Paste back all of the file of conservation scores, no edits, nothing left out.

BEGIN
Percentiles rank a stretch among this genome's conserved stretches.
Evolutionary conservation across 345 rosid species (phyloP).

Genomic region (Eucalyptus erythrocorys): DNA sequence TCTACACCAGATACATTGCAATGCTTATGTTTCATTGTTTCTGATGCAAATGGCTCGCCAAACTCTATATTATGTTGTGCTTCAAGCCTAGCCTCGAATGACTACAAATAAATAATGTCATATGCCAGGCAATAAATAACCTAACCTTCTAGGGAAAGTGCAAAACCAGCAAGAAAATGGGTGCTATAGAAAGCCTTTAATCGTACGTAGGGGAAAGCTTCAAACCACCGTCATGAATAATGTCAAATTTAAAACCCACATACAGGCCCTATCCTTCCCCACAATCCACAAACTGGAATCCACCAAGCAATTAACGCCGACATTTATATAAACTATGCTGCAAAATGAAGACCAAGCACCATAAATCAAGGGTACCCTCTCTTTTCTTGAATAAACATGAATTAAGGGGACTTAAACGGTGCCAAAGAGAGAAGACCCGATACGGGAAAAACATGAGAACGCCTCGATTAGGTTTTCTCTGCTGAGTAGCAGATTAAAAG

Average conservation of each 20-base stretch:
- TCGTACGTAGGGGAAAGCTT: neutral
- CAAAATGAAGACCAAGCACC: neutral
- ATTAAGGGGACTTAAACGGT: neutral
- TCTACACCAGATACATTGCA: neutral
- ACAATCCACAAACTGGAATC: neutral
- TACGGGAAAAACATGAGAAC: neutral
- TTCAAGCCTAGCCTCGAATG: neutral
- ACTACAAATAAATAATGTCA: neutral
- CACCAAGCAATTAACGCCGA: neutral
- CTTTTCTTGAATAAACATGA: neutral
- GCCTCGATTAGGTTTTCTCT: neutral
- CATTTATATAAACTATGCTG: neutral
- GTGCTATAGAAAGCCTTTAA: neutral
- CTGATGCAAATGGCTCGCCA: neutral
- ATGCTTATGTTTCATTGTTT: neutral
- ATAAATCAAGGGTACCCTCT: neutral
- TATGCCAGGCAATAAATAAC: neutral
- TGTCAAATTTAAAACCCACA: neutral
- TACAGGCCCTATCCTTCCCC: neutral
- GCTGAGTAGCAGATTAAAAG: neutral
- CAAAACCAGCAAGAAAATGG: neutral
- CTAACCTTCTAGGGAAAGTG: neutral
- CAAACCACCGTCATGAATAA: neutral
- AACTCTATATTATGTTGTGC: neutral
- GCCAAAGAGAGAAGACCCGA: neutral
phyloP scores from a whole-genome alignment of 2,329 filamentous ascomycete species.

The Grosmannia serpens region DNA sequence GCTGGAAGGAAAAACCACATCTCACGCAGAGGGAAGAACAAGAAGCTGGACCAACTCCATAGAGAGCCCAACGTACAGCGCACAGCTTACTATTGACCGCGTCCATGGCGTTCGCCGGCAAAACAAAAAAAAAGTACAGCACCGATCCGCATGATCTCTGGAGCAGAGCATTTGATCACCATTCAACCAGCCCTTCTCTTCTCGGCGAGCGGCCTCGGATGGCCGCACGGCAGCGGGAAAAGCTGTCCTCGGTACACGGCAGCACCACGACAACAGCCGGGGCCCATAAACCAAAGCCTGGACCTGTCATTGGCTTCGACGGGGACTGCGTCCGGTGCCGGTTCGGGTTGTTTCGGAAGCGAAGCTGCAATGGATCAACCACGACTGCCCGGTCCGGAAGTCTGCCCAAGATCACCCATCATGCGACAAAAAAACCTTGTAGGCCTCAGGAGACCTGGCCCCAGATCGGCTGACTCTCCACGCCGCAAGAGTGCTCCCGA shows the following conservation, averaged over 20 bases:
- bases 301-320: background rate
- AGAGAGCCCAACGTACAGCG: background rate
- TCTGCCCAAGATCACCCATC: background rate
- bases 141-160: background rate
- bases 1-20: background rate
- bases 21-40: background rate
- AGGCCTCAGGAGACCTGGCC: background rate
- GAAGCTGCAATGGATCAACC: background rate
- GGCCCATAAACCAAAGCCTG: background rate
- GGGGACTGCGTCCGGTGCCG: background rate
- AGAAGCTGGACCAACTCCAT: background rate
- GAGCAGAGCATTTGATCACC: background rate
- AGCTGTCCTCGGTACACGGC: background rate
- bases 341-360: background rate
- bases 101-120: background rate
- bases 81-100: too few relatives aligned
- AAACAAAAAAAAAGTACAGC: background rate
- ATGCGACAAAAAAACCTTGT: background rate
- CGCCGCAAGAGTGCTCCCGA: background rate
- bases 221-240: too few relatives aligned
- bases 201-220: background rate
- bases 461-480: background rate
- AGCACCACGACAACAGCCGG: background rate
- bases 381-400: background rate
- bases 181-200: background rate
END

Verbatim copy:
Percentiles rank a stretch among this genome's conserved stretches.
Evolutionary conservation across 345 rosid species (phyloP).

Genomic region (Eucalyptus erythrocorys): DNA sequence TCTACACCAGATACATTGCAATGCTTATGTTTCATTGTTTCTGATGCAAATGGCTCGCCAAACTCTATATTATGTTGTGCTTCAAGCCTAGCCTCGAATGACTACAAATAAATAATGTCATATGCCAGGCAATAAATAACCTAACCTTCTAGGGAAAGTGCAAAACCAGCAAGAAAATGGGTGCTATAGAAAGCCTTTAATCGTACGTAGGGGAAAGCTTCAAACCACCGTCATGAATAATGTCAAATTTAAAACCCACATACAGGCCCTATCCTTCCCCACAATCCACAAACTGGAATCCACCAAGCAATTAACGCCGACATTTATATAAACTATGCTGCAAAATGAAGACCAAGCACCATAAATCAAGGGTACCCTCTCTTTTCTTGAATAAACATGAATTAAGGGGACTTAAACGGTGCCAAAGAGAGAAGACCCGATACGGGAAAAACATGAGAACGCCTCGATTAGGTTTTCTCTGCTGAGTAGCAGATTAAAAG

Average conservation of each 20-base stretch:
- TCGTACGTAGGGGAAAGCTT: neutral
- CAAAATGAAGACCAAGCACC: neutral
- ATTAAGGGGACTTAAACGGT: neutral
- TCTACACCAGATACATTGCA: neutral
- ACAATCCACAAACTGGAATC: neutral
- TACGGGAAAAACATGAGAAC: neutral
- TTCAAGCCTAGCCTCGAATG: neutral
- ACTACAAATAAATAATGTCA: neutral
- CACCAAGCAATTAACGCCGA: neutral
- CTTTTCTTGAATAAACATGA: neutral
- GCCTCGATTAGGTTTTCTCT: neutral
- CATTTATATAAACTATGCTG: neutral
- GTGCTATAGAAAGCCTTTAA: neutral
- CTGATGCAAATGGCTCGCCA: neutral
- ATGCTTATGTTTCATTGTTT: neutral
- ATAAATCAAGGGTACCCTCT: neutral
- TATGCCAGGCAATAAATAAC: neutral
- TGTCAAATTTAAAACCCACA: neutral
- TACAGGCCCTATCCTTCCCC: neutral
- GCTGAGTAGCAGATTAAAAG: neutral
- CAAAACCAGCAAGAAAATGG: neutral
- CTAACCTTCTAGGGAAAGTG: neutral
- CAAACCACCGTCATGAATAA: neutral
- AACTCTATATTATGTTGTGC: neutral
- GCCAAAGAGAGAAGACCCGA: neutral
phyloP scores from a whole-genome alignment of 2,329 filamentous ascomycete species.

The Grosmannia serpens region DNA sequence GCTGGAAGGAAAAACCACATCTCACGCAGAGGGAAGAACAAGAAGCTGGACCAACTCCATAGAGAGCCCAACGTACAGCGCACAGCTTACTATTGACCGCGTCCATGGCGTTCGCCGGCAAAACAAAAAAAAAGTACAGCACCGATCCGCATGATCTCTGGAGCAGAGCATTTGATCACCATTCAACCAGCCCTTCTCTTCTCGGCGAGCGGCCTCGGATGGCCGCACGGCAGCGGGAAAAGCTGTCCTCGGTACACGGCAGCACCACGACAACAGCCGGGGCCCATAAACCAAAGCCTGGACCTGTCATTGGCTTCGACGGGGACTGCGTCCGGTGCCGGTTCGGGTTGTTTCGGAAGCGAAGCTGCAATGGATCAACCACGACTGCCCGGTCCGGAAGTCTGCCCAAGATCACCCATCATGCGACAAAAAAACCTTGTAGGCCTCAGGAGACCTGGCCCCAGATCGGCTGACTCTCCACGCCGCAAGAGTGCTCCCGA shows the following conservation, averaged over 20 bases:
- bases 301-320: background rate
- AGAGAGCCCAACGTACAGCG: background rate
- TCTGCCCAAGATCACCCATC: background rate
- bases 141-160: background rate
- bases 1-20: background rate
- bases 21-40: background rate
- AGGCCTCAGGAGACCTGGCC: background rate
- GAAGCTGCAATGGATCAACC: background rate
- GGCCCATAAACCAAAGCCTG: background rate
- GGGGACTGCGTCCGGTGCCG: background rate
- AGAAGCTGGACCAACTCCAT: background rate
- GAGCAGAGCATTTGATCACC: background rate
- AGCTGTCCTCGGTACACGGC: background rate
- bases 341-360: background rate
- bases 101-120: background rate
- bases 81-100: too few relatives aligned
- AAACAAAAAAAAAGTACAGC: background rate
- ATGCGACAAAAAAACCTTGT: background rate
- CGCCGCAAGAGTGCTCCCGA: background rate
- bases 221-240: too few relatives aligned
- bases 201-220: background rate
- bases 461-480: background rate
- AGCACCACGACAACAGCCGG: background rate
- bases 381-400: background rate
- bases 181-200: background rate